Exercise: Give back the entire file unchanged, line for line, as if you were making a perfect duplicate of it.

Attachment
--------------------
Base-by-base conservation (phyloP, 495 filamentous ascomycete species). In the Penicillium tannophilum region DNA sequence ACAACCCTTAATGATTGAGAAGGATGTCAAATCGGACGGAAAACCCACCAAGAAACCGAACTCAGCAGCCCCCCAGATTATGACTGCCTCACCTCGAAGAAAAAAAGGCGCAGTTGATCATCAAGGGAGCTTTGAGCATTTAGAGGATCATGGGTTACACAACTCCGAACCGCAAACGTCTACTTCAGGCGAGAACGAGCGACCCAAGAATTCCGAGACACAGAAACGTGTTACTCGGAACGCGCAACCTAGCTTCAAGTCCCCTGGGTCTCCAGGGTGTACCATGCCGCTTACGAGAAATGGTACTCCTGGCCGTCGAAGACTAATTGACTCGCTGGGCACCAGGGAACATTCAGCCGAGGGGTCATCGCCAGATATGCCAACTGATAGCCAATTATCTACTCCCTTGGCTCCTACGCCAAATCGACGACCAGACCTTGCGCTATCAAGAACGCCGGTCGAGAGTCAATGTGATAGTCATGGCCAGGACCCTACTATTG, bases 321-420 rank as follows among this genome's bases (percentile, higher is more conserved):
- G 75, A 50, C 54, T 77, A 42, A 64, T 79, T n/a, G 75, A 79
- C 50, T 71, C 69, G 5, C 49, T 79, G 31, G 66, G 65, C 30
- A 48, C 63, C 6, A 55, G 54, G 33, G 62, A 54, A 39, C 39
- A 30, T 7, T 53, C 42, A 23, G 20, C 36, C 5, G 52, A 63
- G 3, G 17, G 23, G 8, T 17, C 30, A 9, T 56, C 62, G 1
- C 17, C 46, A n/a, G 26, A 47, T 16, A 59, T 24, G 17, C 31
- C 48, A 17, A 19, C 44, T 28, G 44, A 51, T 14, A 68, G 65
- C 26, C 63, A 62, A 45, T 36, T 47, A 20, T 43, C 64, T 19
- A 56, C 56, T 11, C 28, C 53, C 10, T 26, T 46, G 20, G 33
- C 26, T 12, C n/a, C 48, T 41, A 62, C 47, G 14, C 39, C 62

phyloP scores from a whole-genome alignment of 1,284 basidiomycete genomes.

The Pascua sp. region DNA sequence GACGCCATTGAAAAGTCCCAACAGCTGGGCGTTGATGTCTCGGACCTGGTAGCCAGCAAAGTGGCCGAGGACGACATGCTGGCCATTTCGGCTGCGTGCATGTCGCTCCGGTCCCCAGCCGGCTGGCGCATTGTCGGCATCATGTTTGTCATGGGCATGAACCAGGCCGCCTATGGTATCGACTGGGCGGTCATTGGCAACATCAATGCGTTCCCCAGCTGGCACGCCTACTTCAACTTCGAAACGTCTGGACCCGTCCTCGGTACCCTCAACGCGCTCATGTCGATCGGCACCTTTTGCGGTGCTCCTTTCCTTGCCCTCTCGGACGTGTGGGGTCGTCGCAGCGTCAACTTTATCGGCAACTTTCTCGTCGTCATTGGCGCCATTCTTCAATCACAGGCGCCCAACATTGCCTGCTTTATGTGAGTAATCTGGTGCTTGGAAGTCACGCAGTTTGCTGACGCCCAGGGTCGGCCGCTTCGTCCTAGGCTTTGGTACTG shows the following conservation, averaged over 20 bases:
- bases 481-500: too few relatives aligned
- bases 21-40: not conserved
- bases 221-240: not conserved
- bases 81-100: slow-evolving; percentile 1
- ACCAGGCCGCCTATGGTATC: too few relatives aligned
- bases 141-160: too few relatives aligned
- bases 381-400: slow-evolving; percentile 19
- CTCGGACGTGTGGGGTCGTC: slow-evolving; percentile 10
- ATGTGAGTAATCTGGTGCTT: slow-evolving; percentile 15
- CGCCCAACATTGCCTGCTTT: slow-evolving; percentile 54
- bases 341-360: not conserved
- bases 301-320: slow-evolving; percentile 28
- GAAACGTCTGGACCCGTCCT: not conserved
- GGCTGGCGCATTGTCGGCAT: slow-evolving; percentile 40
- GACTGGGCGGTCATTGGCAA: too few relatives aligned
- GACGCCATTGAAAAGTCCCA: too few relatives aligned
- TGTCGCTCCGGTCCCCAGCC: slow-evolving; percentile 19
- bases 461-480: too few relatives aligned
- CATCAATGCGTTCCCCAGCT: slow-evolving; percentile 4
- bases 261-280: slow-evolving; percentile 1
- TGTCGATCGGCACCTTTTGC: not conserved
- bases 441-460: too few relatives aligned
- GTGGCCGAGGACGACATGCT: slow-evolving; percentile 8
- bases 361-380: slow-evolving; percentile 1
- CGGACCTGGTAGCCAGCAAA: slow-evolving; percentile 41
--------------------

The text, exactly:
Base-by-base conservation (phyloP, 495 filamentous ascomycete species). In the Penicillium tannophilum region DNA sequence ACAACCCTTAATGATTGAGAAGGATGTCAAATCGGACGGAAAACCCACCAAGAAACCGAACTCAGCAGCCCCCCAGATTATGACTGCCTCACCTCGAAGAAAAAAAGGCGCAGTTGATCATCAAGGGAGCTTTGAGCATTTAGAGGATCATGGGTTACACAACTCCGAACCGCAAACGTCTACTTCAGGCGAGAACGAGCGACCCAAGAATTCCGAGACACAGAAACGTGTTACTCGGAACGCGCAACCTAGCTTCAAGTCCCCTGGGTCTCCAGGGTGTACCATGCCGCTTACGAGAAATGGTACTCCTGGCCGTCGAAGACTAATTGACTCGCTGGGCACCAGGGAACATTCAGCCGAGGGGTCATCGCCAGATATGCCAACTGATAGCCAATTATCTACTCCCTTGGCTCCTACGCCAAATCGACGACCAGACCTTGCGCTATCAAGAACGCCGGTCGAGAGTCAATGTGATAGTCATGGCCAGGACCCTACTATTG, bases 321-420 rank as follows among this genome's bases (percentile, higher is more conserved):
- G 75, A 50, C 54, T 77, A 42, A 64, T 79, T n/a, G 75, A 79
- C 50, T 71, C 69, G 5, C 49, T 79, G 31, G 66, G 65, C 30
- A 48, C 63, C 6, A 55, G 54, G 33, G 62, A 54, A 39, C 39
- A 30, T 7, T 53, C 42, A 23, G 20, C 36, C 5, G 52, A 63
- G 3, G 17, G 23, G 8, T 17, C 30, A 9, T 56, C 62, G 1
- C 17, C 46, A n/a, G 26, A 47, T 16, A 59, T 24, G 17, C 31
- C 48, A 17, A 19, C 44, T 28, G 44, A 51, T 14, A 68, G 65
- C 26, C 63, A 62, A 45, T 36, T 47, A 20, T 43, C 64, T 19
- A 56, C 56, T 11, C 28, C 53, C 10, T 26, T 46, G 20, G 33
- C 26, T 12, C n/a, C 48, T 41, A 62, C 47, G 14, C 39, C 62

phyloP scores from a whole-genome alignment of 1,284 basidiomycete genomes.

The Pascua sp. region DNA sequence GACGCCATTGAAAAGTCCCAACAGCTGGGCGTTGATGTCTCGGACCTGGTAGCCAGCAAAGTGGCCGAGGACGACATGCTGGCCATTTCGGCTGCGTGCATGTCGCTCCGGTCCCCAGCCGGCTGGCGCATTGTCGGCATCATGTTTGTCATGGGCATGAACCAGGCCGCCTATGGTATCGACTGGGCGGTCATTGGCAACATCAATGCGTTCCCCAGCTGGCACGCCTACTTCAACTTCGAAACGTCTGGACCCGTCCTCGGTACCCTCAACGCGCTCATGTCGATCGGCACCTTTTGCGGTGCTCCTTTCCTTGCCCTCTCGGACGTGTGGGGTCGTCGCAGCGTCAACTTTATCGGCAACTTTCTCGTCGTCATTGGCGCCATTCTTCAATCACAGGCGCCCAACATTGCCTGCTTTATGTGAGTAATCTGGTGCTTGGAAGTCACGCAGTTTGCTGACGCCCAGGGTCGGCCGCTTCGTCCTAGGCTTTGGTACTG shows the following conservation, averaged over 20 bases:
- bases 481-500: too few relatives aligned
- bases 21-40: not conserved
- bases 221-240: not conserved
- bases 81-100: slow-evolving; percentile 1
- ACCAGGCCGCCTATGGTATC: too few relatives aligned
- bases 141-160: too few relatives aligned
- bases 381-400: slow-evolving; percentile 19
- CTCGGACGTGTGGGGTCGTC: slow-evolving; percentile 10
- ATGTGAGTAATCTGGTGCTT: slow-evolving; percentile 15
- CGCCCAACATTGCCTGCTTT: slow-evolving; percentile 54
- bases 341-360: not conserved
- bases 301-320: slow-evolving; percentile 28
- GAAACGTCTGGACCCGTCCT: not conserved
- GGCTGGCGCATTGTCGGCAT: slow-evolving; percentile 40
- GACTGGGCGGTCATTGGCAA: too few relatives aligned
- GACGCCATTGAAAAGTCCCA: too few relatives aligned
- TGTCGCTCCGGTCCCCAGCC: slow-evolving; percentile 19
- bases 461-480: too few relatives aligned
- CATCAATGCGTTCCCCAGCT: slow-evolving; percentile 4
- bases 261-280: slow-evolving; percentile 1
- TGTCGATCGGCACCTTTTGC: not conserved
- bases 441-460: too few relatives aligned
- GTGGCCGAGGACGACATGCT: slow-evolving; percentile 8
- bases 361-380: slow-evolving; percentile 1
- CGGACCTGGTAGCCAGCAAA: slow-evolving; percentile 41